A second point is not really specific to argument passing, but is useful to the cause. Obviously you cannot pass an array to a subroutine directly as the way the arguments are passed is fairly blatantly like an array based on my above note. Passing an array can be critical, though, and it’s not out of the question, it’s simply a matter of how you pass it. Instead of pushing the whole array in by passing it as @my_array, you can pass a reference to the array using \@my_array. Once the subroutine receives it, it will need to dereference what it receives, we’ll call it $my_array_ref in the subroutine, as such: @{$my_array_ref}. Note that this goes for returning information from a subroutine as well; you can return multiple parameters, and they can be references.

Execution Calls

There are a few different ways to execute something from within a Perl script. They all return slightly differently, meaning it’s important to choose the right one.

system($CMD); # Returns success or failure result
`$CMD`;       # Returns output of running command (the characters are backticks and this is effectively the same as qx/$CMD/; & qx{$CMD};)
exec($CMD);   # Does not return

I know there is also an option open(), but I’m not as familiar with it in terms of executing commands, instead of things like opening files. I will direct you to Perl HowTo if you wish for more detailed descriptions.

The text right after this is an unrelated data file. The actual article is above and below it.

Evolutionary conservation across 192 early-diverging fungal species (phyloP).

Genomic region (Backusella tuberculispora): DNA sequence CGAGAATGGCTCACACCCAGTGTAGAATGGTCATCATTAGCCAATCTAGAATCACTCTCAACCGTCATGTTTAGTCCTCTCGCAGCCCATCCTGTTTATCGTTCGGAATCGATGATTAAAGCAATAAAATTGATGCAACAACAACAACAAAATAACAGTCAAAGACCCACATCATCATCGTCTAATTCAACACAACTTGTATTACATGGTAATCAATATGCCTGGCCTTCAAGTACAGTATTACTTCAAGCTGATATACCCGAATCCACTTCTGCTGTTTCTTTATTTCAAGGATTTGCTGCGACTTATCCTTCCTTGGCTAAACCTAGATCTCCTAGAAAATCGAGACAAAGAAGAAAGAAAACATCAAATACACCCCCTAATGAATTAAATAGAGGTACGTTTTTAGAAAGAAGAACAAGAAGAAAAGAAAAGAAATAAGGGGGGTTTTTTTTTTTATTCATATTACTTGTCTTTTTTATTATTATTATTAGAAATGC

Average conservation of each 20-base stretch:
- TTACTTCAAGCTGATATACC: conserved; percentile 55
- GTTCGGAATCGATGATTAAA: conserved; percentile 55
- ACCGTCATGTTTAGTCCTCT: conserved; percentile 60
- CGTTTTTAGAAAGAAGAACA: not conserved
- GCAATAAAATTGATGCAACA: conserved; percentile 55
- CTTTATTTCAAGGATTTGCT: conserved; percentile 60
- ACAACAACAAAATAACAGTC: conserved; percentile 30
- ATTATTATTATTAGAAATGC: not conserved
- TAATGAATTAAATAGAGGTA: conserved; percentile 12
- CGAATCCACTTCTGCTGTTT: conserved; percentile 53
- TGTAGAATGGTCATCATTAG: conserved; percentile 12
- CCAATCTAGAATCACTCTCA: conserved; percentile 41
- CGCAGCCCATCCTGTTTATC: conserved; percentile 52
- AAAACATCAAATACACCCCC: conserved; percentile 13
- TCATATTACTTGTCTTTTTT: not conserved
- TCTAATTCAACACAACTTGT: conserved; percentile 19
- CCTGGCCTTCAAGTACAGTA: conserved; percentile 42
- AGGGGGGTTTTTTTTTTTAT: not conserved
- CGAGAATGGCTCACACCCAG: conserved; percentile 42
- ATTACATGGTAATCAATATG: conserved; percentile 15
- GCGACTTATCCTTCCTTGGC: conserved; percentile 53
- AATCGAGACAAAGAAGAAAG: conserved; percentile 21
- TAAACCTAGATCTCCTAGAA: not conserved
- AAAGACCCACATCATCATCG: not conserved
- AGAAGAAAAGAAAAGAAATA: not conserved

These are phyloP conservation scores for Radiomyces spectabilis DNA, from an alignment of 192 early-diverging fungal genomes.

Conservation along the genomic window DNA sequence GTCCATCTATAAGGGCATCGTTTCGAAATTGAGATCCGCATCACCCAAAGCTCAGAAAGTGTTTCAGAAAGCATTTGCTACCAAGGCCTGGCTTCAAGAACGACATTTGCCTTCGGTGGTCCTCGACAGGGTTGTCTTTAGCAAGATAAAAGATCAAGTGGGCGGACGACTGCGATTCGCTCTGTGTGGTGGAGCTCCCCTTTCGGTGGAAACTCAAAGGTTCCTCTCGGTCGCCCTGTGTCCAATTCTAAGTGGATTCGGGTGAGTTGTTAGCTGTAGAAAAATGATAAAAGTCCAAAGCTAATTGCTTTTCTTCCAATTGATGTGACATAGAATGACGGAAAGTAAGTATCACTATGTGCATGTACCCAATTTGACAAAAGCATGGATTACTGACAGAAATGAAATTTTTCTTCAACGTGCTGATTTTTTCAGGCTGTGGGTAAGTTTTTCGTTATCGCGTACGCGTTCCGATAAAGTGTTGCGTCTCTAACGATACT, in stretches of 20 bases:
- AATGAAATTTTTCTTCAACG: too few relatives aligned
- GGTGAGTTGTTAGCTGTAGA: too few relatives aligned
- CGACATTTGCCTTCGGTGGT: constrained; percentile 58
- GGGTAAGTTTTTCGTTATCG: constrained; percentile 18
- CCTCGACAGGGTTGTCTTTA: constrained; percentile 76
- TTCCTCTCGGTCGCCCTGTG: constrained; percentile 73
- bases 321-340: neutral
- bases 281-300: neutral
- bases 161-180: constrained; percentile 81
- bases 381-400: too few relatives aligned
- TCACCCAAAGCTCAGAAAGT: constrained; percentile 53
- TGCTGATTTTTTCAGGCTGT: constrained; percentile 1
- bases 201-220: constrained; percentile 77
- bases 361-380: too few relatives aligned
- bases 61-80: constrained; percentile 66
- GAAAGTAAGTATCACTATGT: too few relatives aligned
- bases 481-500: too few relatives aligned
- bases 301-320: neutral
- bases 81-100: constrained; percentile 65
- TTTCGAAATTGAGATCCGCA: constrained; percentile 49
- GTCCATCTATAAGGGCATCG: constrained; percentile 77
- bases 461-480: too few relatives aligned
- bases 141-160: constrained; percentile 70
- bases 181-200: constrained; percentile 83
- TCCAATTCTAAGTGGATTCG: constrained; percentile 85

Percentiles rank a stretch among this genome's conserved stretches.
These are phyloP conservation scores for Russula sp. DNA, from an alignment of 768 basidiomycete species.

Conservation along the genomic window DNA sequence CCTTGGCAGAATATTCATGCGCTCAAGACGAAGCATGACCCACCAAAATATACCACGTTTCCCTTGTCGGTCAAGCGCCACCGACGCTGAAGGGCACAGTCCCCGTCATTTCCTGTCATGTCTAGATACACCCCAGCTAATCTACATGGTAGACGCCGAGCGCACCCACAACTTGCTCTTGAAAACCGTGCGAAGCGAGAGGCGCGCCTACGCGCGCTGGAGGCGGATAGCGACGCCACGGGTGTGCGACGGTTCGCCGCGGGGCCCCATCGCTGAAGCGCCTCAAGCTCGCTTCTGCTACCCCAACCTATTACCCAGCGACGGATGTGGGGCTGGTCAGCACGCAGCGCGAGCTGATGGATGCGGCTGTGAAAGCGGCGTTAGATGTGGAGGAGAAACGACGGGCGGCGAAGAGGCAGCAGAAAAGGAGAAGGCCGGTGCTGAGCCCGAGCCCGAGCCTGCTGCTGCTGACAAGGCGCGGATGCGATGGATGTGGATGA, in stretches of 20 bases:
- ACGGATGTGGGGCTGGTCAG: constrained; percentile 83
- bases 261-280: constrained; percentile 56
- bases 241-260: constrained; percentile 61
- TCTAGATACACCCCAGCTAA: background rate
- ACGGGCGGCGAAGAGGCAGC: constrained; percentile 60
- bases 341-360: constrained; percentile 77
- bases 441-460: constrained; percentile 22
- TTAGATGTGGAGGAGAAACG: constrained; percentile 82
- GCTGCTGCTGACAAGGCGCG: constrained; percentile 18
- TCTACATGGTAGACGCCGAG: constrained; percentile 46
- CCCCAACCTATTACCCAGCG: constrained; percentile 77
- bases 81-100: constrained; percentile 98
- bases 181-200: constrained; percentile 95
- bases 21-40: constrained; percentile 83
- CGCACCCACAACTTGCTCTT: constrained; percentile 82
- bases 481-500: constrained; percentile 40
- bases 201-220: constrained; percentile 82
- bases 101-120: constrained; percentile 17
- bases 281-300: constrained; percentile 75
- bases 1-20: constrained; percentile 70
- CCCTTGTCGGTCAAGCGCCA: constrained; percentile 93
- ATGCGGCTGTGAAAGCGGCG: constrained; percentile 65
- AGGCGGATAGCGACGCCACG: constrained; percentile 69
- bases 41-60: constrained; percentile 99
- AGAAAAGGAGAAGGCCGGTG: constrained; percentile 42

Saving a file with Unix newlines

This may not be an issue if you’re on a Unix or Linux machine, but if you’re on a Windows machine and the file you’re creating needs to have the Unix newline format, there’s an one extra step you can take to make it happen.

my $result = open(FILE, ">" . $filename) ? 0 : 1;
binmode FILE;

Parallel tasks

Sometimes it’s possible to perform tasks in parallel, and Perl has a few options for performing parallel tasks, but I’ve started to prefer threads (& threads::shared).

use threads;
use threads::shared;
my @threads;
foreach my $folder (@list)
  my $thr = threads->new(\&MyFunction, $arg1, $arg2, $arg3);
  push(@threads, $thr);
foreach (@threads)
  $result = $_->join;
  die "Failed with result $result\n" if ($result);
undef @threads;

I did at one point run across a problem due to the size of what was being built by several threads, but I was able to alleviate the problem by increase the stack size by replacing use threads; with:

use threads ('stack_size' => 4096 * 10);

Here 4096 is the page size, and I can’t recall if I ever determined the default stack size, but this size seemed to be sufficient.

Dialog Boxes

Although it’s nice to fully automate tasks, sometimes, there are things you cannot escape requiring the user to do. In one such case, I decided that command line prompting would not be sufficient, so I opted to present the user with a dialog box.

use Tk;
use Tk::DialogBox;
do {
  my $mw = MainWindow->new;
  $dialog_response = $mw->messageBox(-title=>"My Dialog Box Title",
		  -message=>"Please answer Yes or No to my question here",
} while ($dialog_response ne "Yes");